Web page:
It is one of the leading chronic diseases in the country, affecting nearly four million South Africans - many of whom are unaware of their condition until they are gravely ill.
According to the World Health Organisation, nearly 350 million people worldwide have diabetes, and the United Nations health agency estimates that 3.4 million people die of diabetes every year.
Globally, rising rates of urbanization, sedentary lifestyles and unhealthy diets are contributing to an increase in obesity and diabetes. The National Development Plan estimates that by 2030 most South Africans will live in urban areas, and the International Diabetes Federation has predicted an almost 50 percent rise in diabetes cases during the same period.
Jackie Maimin, the CEO of the Independent Community Pharmacy Association (ICPA) says that in light of diabetes awareness month, community pharmacies are strongly urging South Africans to get screened and tested for diabetes: “The ICPA Diabetes Campaign is part of a global initiative under the auspices of the International Diabetes Federation (IDF) to identify individuals that are at risk of developing Type 2 diabetes. Diabetes can be effectively managed when caught early. However, if left untreated, it can lead to multiple complications that include heart disease, stroke, kidney damage, and nerve damage.”
Diabetes risk assessment application
Maimin explains that the ICPA has developed a validated diabetes risk assessment application which, through a series of targeted questions and data analysis, ascertains a person’s chances of developing Type 2 diabetes in the next 10 years. The assessment allows the person to understand their risk and can help them identify positive lifestyle changes that could reduce that risk. Depending on the category of risk the person may require a blood sugar screening test. “The random blood glucose test, if undertaken, will then indicate to the pharmacist if that person requires further testing or referral to their doctor.,” says Maimin.
Independent community pharmacies will be encouraging as many people as possible to take the risk assessment on World Diabetes Day (14 November). Pharmacists will also be available to assist members of the public to understand their risk of developing Type 2 diabetes. The good news is that type 2 diabetes is largely preventable. About 9 cases in 10 can be avoided by taking a few simple steps to adjust lifestyle choices. Ask your pharmacist how.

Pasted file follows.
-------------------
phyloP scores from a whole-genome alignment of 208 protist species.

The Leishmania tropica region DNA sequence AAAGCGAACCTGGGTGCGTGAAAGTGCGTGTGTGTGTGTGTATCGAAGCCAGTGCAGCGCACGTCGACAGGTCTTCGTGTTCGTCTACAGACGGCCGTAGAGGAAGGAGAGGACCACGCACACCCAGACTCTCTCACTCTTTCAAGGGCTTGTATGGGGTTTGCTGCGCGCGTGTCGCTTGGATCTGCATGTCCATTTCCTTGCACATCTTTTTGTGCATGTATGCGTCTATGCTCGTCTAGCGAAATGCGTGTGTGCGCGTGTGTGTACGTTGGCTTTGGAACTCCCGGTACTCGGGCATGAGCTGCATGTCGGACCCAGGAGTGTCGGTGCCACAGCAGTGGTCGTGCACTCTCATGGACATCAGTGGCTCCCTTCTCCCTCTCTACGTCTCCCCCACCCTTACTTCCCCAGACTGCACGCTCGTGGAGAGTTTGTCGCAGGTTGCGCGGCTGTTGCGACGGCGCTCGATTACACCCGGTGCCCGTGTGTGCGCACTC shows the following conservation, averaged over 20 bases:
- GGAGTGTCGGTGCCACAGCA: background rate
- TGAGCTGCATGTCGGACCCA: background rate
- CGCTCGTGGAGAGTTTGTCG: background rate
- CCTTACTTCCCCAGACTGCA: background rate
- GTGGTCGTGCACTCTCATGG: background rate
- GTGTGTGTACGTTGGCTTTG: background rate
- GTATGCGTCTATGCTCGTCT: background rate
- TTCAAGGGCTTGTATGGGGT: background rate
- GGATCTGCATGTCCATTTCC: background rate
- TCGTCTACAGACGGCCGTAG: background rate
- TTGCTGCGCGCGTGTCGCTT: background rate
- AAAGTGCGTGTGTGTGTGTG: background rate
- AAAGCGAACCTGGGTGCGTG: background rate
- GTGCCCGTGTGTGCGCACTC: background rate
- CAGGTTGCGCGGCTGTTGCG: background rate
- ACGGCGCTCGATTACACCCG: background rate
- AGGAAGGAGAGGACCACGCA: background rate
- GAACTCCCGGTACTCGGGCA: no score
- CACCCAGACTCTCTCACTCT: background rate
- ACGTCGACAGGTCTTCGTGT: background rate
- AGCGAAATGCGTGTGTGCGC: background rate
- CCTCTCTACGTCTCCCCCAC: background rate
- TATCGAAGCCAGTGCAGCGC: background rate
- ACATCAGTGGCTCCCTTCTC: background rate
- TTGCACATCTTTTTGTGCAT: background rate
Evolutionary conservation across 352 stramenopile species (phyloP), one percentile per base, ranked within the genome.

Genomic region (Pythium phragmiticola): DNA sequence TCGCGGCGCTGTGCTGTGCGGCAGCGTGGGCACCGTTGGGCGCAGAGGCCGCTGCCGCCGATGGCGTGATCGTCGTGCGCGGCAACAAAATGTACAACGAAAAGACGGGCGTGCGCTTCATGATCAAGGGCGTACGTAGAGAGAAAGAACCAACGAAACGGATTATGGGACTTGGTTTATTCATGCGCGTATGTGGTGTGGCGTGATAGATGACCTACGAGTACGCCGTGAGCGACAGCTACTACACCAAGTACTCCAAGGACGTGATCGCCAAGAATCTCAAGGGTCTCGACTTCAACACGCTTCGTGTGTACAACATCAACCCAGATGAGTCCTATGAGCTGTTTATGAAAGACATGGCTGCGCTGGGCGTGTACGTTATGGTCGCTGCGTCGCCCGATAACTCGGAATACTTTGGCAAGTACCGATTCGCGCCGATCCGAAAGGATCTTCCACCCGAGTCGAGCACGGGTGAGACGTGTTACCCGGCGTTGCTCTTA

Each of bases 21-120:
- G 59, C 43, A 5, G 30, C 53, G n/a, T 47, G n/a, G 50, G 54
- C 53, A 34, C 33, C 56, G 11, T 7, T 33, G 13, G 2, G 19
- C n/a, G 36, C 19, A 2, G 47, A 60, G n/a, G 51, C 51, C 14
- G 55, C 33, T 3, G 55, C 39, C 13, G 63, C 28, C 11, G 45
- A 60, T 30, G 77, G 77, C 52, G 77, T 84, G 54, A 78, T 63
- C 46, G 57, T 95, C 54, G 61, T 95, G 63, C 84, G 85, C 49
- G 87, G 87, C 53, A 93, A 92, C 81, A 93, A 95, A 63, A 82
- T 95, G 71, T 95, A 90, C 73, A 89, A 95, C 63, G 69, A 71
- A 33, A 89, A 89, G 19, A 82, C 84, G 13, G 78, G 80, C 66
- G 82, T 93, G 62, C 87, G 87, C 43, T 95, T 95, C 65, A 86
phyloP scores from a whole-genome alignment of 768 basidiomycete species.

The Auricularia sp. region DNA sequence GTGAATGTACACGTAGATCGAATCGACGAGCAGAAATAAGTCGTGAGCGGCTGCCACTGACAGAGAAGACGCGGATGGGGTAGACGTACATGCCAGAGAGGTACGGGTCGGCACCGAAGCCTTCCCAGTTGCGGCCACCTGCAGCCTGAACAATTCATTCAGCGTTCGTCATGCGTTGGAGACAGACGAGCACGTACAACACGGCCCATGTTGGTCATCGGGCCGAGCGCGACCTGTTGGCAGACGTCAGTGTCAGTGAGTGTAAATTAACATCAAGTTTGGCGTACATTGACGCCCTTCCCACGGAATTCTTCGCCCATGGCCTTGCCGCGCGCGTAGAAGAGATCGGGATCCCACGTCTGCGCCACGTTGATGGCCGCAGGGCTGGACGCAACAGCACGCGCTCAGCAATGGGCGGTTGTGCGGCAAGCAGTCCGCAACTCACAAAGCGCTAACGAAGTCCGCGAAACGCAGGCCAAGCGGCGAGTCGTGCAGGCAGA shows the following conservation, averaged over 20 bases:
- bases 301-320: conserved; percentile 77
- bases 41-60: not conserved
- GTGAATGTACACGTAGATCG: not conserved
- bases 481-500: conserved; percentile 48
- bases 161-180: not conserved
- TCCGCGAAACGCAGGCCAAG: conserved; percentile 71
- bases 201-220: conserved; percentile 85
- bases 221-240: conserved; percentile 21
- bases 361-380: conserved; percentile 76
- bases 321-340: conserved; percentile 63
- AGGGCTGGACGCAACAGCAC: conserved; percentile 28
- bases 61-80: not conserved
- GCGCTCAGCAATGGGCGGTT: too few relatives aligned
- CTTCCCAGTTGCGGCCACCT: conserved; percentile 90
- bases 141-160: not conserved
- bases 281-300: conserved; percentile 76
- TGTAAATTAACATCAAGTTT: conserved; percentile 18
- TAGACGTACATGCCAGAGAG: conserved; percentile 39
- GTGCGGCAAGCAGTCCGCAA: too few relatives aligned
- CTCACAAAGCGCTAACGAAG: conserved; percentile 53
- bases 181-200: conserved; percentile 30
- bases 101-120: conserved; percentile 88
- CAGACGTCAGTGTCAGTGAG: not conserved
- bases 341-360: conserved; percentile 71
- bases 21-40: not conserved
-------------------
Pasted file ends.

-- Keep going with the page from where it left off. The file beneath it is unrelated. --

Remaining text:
What is diabetes?
Diabetes is a chronic disease that occurs when the pancreas is no longer able to make insulin, or when the body can’t use the insulin it produces effectively. Insulin acts like a key which lets glucose pass from the blood stream into the cells to produce energy.
Not being able to produce insulin or use it effectively leads to raised glucose levels in the blood (known as hyperglycemia). Long-term, these high glucose levels are associated with damage to the body and failure of various organs and tissues.
Types of Diabetes
“There are different types of diabetes and the symptoms vary,” says Maimin.
“People with type 1 diabetes have a total lack of insulin and people with type 2 diabetes cannot use insulin effectively. Type 1 diabetes more commonly begins in childhood, while type 2 diabetes can develop at any age. Gestational diabetes is a form of diabetes that can occur during pregnancy.”
Signs and symptoms of Diabetes
According to the ICPA, the following symptoms of diabetes are typical. However, some people with type 2 diabetes have symptoms so mild that they go unnoticed. These are the most common symptoms:
Feeling very thirsty
Feeling very hungry - even though you are eating
Cuts/bruises that are slow to heal
Weight loss - even though you are eating more (type 1)
Tingling, pain, or numbness in the hands/feet (type 2)
The ICPA warns that not every case of type 2 diabetes presents with all the obvious symptoms listed above and that people must also look out for these other subtle signs that something may be amiss with your blood sugar:
Skin changes - Dark, velvety patches in the folds of skin, usually on the back of the neck, elbows, or knuckles.
Improved vision - Blurry vision is a diabetes symptom. But, in fact, vision change for better or worse can also be a symptom.
Itchiness - Diabetes impairs blood circulation, which can lead to dryness and itchiness.
Hearing loss - Hearing loss could be an early warning sign of diabetes.
Snoring - Statistics have shown that about half of type 2 diabetics snore.